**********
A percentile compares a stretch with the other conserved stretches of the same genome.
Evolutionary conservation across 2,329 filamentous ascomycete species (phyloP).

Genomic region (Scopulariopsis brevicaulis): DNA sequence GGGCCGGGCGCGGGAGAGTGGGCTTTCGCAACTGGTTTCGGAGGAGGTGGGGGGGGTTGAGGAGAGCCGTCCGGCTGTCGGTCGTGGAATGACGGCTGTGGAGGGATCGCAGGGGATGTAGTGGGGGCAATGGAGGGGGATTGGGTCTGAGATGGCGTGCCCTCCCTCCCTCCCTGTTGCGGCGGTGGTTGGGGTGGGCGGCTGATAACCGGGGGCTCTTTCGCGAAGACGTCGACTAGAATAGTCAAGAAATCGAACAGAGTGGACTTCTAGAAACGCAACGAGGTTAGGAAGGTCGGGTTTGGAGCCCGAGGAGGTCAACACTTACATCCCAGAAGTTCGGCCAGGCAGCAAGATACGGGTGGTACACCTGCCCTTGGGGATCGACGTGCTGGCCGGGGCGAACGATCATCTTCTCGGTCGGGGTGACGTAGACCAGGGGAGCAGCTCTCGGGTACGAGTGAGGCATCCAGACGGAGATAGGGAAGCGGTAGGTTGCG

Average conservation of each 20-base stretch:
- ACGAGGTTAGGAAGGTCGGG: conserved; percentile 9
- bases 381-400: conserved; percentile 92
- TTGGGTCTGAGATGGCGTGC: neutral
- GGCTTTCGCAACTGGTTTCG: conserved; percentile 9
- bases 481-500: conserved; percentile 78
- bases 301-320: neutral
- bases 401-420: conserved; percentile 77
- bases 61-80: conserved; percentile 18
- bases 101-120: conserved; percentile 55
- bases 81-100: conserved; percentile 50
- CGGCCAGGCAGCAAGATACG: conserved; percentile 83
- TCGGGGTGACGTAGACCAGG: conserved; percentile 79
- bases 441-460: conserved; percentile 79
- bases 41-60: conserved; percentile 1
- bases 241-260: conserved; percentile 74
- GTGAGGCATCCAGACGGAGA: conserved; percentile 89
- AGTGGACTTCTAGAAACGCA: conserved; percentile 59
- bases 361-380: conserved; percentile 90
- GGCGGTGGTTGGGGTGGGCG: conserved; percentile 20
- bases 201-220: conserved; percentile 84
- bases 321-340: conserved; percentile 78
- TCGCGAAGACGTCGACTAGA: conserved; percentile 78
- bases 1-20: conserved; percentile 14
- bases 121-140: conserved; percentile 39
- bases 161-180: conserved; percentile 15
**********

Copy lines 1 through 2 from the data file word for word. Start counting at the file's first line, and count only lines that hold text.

A percentile compares a stretch with the other conserved stretches of the same genome.
Evolutionary conservation across 2,329 filamentous ascomycete species (phyloP).